## Wild About Math bloggers 11/26/10

[ The current installment of Wild About Math Bloggers! is at Equalis. Here is last week's episode. ]

I hope you all had a wonderful Thanksgiving Day. Here's this week's roundup.

I'm so in love with James Tanton's work. He recently sent me a half dozen of his books to review. It'll take me time to digest and review them but, in the meantime, let me recommend some of his 90 YouTube videos which I have thoroughly enjoyed which will give you a good feel for his teaching style and for his very fluid way of thinking.

- Twinkle Twinkle and Math. A fun amaze-your-friends kind of thing you can do with something called Kruskal's principle.
- An explanation and a clever application of the Pigeon Hole Principle.
- What does it mean for something to be a 1.6-dimensional object? What does this have to do with fractals?
- Can you turn a hollow rubber ball inside out? How about a donut?
- A proof of Heron's formula for the area of a triangle given only the three sides.

The Math Teachers At Play carnival is up at Point of Inflection.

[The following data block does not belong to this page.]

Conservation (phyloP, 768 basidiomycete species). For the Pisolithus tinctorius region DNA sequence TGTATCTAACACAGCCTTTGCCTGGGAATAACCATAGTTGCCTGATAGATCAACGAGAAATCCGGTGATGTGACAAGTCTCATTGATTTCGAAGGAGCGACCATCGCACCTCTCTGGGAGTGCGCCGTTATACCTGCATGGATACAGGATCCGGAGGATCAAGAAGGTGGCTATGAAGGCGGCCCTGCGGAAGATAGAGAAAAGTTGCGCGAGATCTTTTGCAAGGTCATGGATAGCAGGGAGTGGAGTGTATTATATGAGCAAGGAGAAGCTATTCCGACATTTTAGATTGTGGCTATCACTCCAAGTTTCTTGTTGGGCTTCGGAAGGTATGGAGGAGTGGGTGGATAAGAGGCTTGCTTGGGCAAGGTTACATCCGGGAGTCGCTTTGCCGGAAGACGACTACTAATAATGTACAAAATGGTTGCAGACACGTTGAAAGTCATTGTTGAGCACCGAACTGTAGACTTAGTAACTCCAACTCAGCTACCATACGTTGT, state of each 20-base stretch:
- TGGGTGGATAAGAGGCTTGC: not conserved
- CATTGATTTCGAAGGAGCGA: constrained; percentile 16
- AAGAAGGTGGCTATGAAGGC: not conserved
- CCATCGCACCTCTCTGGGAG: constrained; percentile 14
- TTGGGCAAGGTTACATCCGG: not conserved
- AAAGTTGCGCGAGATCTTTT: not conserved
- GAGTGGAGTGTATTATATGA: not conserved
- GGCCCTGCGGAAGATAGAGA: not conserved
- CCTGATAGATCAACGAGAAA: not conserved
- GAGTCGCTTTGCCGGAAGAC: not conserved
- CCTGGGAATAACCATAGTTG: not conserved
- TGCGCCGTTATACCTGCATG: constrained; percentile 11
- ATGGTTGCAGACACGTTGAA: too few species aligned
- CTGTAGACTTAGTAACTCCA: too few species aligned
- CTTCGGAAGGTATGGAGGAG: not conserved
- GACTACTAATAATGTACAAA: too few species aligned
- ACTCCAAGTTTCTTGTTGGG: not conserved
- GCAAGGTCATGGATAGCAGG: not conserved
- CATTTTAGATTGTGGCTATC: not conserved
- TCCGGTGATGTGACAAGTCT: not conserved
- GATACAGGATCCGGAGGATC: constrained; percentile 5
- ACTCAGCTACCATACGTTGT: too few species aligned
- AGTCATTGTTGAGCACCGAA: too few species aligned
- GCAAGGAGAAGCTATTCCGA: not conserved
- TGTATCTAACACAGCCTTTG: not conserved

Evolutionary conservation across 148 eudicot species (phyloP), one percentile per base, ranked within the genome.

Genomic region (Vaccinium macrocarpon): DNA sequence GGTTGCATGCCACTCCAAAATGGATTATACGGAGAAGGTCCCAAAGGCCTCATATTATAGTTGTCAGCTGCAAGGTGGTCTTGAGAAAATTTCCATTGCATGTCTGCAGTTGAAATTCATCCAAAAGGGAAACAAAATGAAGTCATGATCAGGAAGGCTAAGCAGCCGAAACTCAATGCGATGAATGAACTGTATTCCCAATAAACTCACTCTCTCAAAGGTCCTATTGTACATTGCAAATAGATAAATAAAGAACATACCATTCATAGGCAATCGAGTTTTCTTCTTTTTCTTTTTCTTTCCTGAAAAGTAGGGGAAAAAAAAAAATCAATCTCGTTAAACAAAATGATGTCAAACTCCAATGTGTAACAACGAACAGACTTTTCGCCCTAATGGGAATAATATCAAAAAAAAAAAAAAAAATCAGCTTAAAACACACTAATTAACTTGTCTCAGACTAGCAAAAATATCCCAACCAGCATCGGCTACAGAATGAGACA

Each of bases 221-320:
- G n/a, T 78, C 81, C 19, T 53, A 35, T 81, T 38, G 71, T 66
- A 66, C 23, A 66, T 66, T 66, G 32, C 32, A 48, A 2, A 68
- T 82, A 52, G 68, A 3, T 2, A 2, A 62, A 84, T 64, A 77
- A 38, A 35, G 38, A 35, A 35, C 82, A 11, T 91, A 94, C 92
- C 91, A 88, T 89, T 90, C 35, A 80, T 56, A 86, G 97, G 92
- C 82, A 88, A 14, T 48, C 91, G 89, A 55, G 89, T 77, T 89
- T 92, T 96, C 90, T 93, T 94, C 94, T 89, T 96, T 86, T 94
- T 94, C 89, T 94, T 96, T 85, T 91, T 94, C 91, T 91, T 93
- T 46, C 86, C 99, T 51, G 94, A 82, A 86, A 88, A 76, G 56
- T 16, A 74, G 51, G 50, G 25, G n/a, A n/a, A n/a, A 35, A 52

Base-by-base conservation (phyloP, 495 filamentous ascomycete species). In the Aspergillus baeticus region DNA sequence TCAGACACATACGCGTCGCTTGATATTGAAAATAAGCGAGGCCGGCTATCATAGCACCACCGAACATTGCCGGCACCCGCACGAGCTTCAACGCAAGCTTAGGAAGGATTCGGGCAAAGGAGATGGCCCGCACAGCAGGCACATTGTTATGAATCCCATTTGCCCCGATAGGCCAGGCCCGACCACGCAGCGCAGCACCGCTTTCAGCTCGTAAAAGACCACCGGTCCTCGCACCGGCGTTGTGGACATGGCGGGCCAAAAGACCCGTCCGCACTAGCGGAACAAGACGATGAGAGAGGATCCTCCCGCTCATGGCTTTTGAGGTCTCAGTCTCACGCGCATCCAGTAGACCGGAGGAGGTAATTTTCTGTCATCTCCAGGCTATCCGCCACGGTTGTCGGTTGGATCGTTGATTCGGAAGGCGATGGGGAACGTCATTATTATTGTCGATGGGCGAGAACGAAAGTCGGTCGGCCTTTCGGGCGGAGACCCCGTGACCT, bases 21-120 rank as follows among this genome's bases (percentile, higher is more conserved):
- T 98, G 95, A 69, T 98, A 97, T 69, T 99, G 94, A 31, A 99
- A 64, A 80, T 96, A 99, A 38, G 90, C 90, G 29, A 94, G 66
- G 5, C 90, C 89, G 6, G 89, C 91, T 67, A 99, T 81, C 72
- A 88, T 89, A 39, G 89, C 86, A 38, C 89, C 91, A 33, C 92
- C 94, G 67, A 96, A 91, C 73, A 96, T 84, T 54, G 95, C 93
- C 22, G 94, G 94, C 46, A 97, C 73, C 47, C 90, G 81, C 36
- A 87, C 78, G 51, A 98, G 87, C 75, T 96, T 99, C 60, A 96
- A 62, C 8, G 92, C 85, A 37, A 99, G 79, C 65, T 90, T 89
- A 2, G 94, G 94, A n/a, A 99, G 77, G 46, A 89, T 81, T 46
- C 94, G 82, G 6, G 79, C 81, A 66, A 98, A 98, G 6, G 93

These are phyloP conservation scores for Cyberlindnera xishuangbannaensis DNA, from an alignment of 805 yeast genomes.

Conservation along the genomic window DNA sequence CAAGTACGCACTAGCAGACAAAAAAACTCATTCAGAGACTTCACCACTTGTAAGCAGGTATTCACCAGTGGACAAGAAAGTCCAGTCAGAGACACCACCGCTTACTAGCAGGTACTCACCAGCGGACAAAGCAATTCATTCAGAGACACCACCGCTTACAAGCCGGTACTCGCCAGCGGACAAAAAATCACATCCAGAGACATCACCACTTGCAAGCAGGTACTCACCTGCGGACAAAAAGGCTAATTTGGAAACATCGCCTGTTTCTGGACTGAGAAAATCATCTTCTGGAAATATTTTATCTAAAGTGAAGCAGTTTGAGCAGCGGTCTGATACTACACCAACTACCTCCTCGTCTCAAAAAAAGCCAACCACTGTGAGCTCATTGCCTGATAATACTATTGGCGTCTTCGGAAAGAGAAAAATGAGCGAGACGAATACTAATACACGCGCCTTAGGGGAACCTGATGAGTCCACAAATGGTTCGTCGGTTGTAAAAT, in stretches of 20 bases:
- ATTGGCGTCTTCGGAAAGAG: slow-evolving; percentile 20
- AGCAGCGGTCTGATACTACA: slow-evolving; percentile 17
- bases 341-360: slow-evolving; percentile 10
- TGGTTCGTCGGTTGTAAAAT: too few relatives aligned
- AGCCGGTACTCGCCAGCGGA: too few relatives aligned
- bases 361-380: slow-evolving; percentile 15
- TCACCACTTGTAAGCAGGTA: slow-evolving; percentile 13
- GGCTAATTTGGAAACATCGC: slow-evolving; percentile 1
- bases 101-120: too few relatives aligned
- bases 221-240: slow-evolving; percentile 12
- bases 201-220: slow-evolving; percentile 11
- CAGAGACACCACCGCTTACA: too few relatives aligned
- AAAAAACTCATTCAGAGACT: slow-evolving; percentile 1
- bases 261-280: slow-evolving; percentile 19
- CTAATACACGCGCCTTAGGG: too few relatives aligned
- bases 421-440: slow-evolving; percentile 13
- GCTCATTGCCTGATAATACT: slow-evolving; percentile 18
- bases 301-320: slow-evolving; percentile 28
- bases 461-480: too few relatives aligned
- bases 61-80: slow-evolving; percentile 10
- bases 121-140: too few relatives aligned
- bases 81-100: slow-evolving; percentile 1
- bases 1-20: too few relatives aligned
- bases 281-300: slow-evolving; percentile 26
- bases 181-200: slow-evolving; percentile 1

I always like it when Brent publishes an article at The Math Less Traveled. The mathematics of human knots is a thought-provoking and very gentle introduction to knots. I absolutely love this question:

If n people stand around a circle and randomly take one another’s hands, what is the probability that they form a knot?

BBC: The Story of Maths is a great introduction to the subject in the context of history. Hat tip to Grey Matters. Here's Part I. See Grey Matters for the other three parts.

Courtesy of Math Fail, here's a good reason to be wary of Fox polls.

Alex Bellos has a fun post, Dozenalists unite! Should we abandon base 10 arithmetic for base 12?

Xah Lee has catalogued Mathematica Logos thru its history.

Here's a slightly dated (July 2009) but very encouraging CNN Money article for students who are majoring in Math or thinking about doing so.

The top 15 highest-earning college degrees all have one thing in common -- math skills. That's according to a recent survey from the National Association of Colleges and Employers, which tracks college graduates' job offers.

"Math is at the crux of who gets paid," said Ed Koc, director of research at NACE. "If you have those skills, you are an extremely valuable asset. We don't generate enough people like that in this country."

Hat tip to Virtual Math Tutor. Also from this great blog, which I just discovered, is a link to a fun YouTube video, Amazing things about numbers.

Tune in next week for the next installment of "Wild About Math bloggers!"

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